Michael Vavricek, editor and producer of Sound of Mind audio magazine, calls in and sings an improvised verse of "Is That All There Is?" (my theme song for 2004), then agrees to meet us at home.
I'm exhausted but speedy, like I've been on acid for days. I try to cook corn dogs for my guests, offering them salad dressing and hot sauce as condiments. My eyes are weeping, causing the matted fur on my blindfold to rub my eyelids raw, but there are lovely messages on my answering machine -- songs, salutations, harmonica serenades. Vavricek tears up pieces of paper and tells me detailed stories about the photographs I don't really hold -- the first time he kissed a girl, the last time he saw his father alive. He offers me fresh fruit juices and makes me laugh so much that eyes seem pointless after a while. I sleep hard and long and rise to pizza and chocolate cake in the morning. (Vavricek has chosen to feed me wedges.) We go out into the world, take a ride in Vavricek's spaceship to a castle inside a great tree lined with balls of cotton: the home of Nik and Nancy Phelps of Sprocket Ensemble fame. I feel their house for the first time -- all the instruments, a fascinating roll of saran wrap, and a hanging mobile that curls around me like an octopus. Nancy serves us brownies and rose-flavored tea and swears that she doesn't live in a tree. I am befuddled, but avoid the swinging arms of saw blades.
At home again, having braved a Friday night restaurant and more inclement weather, I realize I no longer know my house as well as I once did. The memory of it is fading faster than my other senses can learn, and it is all I can do to sit on my bed or navigate the bathroom. Vavricek sings songs, threatens me with Vogon poetry, and reads a beautiful story about elephants. Occasionally, I hurl paper cups.
On the final day, Toast and Northrup take me on a bus, push me down a slide, guide me around the world on the face of an enormous globe, give me a carousel ride, and take me bowling. I place second after throwing my first ball into the neighboring lane and getting my foot caught under the gutter guard. Vavricek arrives to whisk us away into the wilds. A long walk, over open land, climbing over, under, up, and down, an endless trek with sun and dirt and plants and strange sculptures that spring from the ground covered in bark and beads and spinning blades. Then into a cave, sitting on a stone bench, sweating. And they say, "It's time."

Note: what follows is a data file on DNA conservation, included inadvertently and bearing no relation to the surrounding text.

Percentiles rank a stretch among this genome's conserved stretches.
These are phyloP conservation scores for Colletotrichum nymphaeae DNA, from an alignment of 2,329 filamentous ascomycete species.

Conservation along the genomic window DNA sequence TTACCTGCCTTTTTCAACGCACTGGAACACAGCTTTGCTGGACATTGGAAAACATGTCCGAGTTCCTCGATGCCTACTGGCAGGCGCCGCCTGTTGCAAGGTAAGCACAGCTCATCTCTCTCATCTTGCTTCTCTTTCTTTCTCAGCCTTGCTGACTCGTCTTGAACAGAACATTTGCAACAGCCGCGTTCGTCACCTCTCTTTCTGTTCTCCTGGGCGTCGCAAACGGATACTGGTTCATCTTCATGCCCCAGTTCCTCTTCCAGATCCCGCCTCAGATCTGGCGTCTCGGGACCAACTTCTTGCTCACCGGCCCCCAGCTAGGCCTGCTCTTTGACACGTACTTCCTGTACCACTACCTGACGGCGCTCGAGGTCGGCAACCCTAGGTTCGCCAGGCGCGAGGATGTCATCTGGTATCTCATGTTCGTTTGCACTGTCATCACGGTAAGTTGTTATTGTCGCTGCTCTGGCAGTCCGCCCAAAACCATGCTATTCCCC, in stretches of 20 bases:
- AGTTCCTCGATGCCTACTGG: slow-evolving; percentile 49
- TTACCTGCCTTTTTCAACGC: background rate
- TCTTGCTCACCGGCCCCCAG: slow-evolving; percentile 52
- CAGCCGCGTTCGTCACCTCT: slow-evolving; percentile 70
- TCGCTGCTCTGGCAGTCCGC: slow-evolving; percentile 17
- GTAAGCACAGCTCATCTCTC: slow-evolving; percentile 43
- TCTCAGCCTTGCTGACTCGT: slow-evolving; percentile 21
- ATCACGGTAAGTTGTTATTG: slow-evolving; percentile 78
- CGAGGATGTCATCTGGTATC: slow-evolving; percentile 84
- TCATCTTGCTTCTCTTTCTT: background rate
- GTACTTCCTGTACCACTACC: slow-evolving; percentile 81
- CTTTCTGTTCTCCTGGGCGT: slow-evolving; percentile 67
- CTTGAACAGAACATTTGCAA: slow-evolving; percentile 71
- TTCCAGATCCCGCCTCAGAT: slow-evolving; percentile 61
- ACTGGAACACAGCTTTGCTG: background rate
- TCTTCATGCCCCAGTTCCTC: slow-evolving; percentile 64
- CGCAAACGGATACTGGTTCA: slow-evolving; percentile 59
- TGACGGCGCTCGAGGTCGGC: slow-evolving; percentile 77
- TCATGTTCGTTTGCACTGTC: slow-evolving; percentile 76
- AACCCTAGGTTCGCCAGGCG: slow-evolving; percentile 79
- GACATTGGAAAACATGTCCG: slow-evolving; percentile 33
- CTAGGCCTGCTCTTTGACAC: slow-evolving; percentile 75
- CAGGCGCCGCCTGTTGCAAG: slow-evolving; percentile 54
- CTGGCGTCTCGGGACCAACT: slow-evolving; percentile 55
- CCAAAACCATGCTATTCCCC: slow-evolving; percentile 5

I remove my blindfold and shut my eyes. It's too much. I try again. The walls bend and sway. I watch them dance, covered in vivid paint, not nearly as vivid as my friends, who are smiling, glowing like electric filament. Vavricek's face is painted as if he's been through a war; Northrup is all in red. We walk up a tiny spiral staircase, and I find myself outside in the midst of a concrete heart on top of the Albany Bulb, with San Francisco laid out before us like a jeweled mirage. The sun is melting behind the Golden Gate, and a single sailboat floats on the mirrored bay. It's unreal. The reality is unreal -- bigger, wider, brighter, more fantastic than anything my mind could imagine. Tears come and the nausea subsides and I smile at the missive carved in the concrete at my feet:
A heart of gold
Live up to it
Let the good time roll
Happy New Year.